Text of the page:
Gas in engine cooling systems: occurrence, effects and mitigation
2013-02-21T08:45:29Z (GMT) by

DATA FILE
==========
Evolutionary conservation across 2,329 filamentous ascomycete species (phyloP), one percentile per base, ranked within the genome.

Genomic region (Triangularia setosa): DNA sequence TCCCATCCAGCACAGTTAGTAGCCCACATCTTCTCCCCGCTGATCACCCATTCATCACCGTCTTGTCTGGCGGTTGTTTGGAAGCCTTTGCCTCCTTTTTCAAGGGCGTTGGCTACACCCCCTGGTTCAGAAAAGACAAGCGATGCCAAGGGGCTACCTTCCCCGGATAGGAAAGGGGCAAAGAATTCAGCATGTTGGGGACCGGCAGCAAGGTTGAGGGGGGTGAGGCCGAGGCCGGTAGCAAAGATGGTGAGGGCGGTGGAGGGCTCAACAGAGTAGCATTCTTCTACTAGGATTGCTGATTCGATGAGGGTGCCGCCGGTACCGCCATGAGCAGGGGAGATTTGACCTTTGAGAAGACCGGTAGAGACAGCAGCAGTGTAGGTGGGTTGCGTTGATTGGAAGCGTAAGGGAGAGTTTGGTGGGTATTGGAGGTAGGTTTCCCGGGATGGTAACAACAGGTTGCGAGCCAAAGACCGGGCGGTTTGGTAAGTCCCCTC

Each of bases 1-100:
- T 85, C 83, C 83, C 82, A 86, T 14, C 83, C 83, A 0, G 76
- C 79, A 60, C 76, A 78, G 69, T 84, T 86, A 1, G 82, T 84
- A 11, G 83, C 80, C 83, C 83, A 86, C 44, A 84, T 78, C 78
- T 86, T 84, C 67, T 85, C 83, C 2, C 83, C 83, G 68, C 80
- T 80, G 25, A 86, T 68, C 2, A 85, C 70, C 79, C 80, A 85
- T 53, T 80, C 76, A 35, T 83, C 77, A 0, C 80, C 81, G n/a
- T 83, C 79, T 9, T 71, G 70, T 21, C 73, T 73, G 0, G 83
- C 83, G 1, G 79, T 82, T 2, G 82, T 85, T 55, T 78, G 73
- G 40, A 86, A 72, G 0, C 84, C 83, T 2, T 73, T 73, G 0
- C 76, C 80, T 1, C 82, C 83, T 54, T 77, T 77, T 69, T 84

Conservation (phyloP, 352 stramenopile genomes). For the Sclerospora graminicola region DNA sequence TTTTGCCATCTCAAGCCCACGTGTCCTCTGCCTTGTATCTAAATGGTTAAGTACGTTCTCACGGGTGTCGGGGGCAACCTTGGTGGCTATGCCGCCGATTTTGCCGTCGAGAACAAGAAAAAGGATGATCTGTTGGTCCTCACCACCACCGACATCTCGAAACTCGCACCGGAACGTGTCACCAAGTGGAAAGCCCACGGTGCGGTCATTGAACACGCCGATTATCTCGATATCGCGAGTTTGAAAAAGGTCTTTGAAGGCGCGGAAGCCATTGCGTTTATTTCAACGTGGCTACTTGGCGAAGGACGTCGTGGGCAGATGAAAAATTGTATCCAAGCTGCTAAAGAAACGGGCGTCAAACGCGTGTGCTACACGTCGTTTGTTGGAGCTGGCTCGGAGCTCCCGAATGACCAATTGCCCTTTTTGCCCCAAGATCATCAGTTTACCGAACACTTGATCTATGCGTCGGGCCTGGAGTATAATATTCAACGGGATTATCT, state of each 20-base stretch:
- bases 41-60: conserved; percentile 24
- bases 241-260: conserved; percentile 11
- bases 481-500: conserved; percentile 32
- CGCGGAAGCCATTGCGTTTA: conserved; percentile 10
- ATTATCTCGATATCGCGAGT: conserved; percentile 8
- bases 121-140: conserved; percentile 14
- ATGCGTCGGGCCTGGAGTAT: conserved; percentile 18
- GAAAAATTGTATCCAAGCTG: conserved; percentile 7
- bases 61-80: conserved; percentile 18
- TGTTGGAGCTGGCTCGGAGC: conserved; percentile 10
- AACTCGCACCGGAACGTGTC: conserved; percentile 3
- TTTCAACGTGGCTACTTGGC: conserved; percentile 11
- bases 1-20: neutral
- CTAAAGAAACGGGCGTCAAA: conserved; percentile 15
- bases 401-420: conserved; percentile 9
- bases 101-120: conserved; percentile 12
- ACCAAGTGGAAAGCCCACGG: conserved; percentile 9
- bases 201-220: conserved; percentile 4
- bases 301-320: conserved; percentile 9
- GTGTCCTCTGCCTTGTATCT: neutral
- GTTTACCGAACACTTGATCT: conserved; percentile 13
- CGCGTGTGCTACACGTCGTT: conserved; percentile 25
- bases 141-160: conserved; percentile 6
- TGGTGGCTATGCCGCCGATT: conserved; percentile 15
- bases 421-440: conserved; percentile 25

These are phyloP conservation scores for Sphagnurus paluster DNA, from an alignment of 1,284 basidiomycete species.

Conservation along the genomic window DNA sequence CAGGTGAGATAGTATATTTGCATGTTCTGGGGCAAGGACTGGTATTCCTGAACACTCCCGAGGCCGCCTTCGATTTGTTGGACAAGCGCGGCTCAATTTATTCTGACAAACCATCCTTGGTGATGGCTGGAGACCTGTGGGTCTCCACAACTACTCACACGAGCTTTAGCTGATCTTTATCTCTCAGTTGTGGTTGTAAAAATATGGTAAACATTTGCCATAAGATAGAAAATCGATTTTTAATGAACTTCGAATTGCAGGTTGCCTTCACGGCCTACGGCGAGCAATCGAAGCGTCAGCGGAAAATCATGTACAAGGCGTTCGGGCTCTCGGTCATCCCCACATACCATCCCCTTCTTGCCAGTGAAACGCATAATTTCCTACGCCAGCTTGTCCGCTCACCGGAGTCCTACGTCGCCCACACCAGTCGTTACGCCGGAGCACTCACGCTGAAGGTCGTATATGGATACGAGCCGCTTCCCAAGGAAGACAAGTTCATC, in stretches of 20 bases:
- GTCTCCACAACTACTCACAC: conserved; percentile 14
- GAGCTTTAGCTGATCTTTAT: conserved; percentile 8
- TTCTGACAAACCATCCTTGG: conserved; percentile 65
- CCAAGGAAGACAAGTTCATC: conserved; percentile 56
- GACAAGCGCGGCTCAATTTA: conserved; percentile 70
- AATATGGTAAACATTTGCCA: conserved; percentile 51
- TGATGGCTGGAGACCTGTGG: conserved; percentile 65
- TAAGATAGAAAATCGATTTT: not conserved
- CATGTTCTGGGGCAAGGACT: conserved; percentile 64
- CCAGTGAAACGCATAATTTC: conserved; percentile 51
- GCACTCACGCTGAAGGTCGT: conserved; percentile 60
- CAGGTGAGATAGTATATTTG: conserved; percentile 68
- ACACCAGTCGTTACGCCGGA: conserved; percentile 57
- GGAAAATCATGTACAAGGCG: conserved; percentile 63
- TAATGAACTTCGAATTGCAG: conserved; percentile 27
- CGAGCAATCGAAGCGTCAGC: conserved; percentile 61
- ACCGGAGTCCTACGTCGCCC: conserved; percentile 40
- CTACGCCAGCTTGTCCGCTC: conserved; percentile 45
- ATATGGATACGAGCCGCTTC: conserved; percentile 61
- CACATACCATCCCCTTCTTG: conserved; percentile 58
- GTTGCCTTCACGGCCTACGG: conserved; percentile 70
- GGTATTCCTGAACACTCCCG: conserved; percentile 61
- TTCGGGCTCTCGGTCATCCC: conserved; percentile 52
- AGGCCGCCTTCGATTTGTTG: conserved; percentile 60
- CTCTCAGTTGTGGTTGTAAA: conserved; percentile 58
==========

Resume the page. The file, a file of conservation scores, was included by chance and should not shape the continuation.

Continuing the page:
The presence of gas in engine liquid cooling systems can have severe consequences for engine efficiency and life. The presence of stagnant, trapped gases will result in cooling system hotspots, causing gallery wall degradation through thermal stresses, fatigue and eventual cracking. The presence of entrained, transient gases in the coolant flow will act to reduce its bulk thermal properties and the performance of the system s coolant pump; critically the liquid flow rate, which will severely affect heat transfer throughout the engine and its ancillaries. The hold-up of gas in the pump s impeller may cause the dynamic seal to run dry, without lubrication or cooling. This poses both an immediate failure threat should the seal overheat and rubber components melt and a long term failure threat from intermittent quench cooling, which causes deposit formation on sealing faces acting to abrade and reduce seal quality. Bubbles in the coolant flow will also act as nucleation sites for cavitation growth. This will reduce the Net Positive Suction Head available (NPSHA) in the coolant flow, exacerbating cavitation and its damaging effects in locations such as the cylinder cooling liners and the pump s impeller. This thesis has analysed the occurrence of trapped gas (air) during the coolant filling process, its behaviour and break-up at engine start, the two-phase character of the coolant flow these processes generate and the effects it has on coolant pump performance. Optical and parametric data has been acquired in each of these studies, providing an understanding of the physical processes occurring, key variables and a means of validating numerical (CFD) code of integral processes. From the fundamental understanding each study has provided design rules, guidelines and validated tools have been developed, helping cooling system designers minimise the occurrence of trapped air during coolant filling, promote its breakup at engine start and to minimise its negative effects in the centrifugal coolant pump. It was concluded that whilst ideally the prevention of cooling system gases should be achieved at source, they are often unavoidable. This is due to the cost implications of finding a cylinder head gasket capable of completely sealing in-cylinder combustion pressures, the regular use of nucleate boiling regimes for engine cooling and the need to design cooling channel geometries to cool engine components and not necessarily to avoid fill entrapped air. Using the provided rules and models, it may be ensured stagnant air is minimised at source and avoided whilst an engine is running. However, to abate the effects of entrained gases in the coolant pump through redesign is undesirable due to the negative effects such changes have on a pump s efficiency and cavitation characteristics. It was concluded that the best solution to entrained gases, unavoidable at source, is to remove them from the coolant flow entirely using phase separation device(s).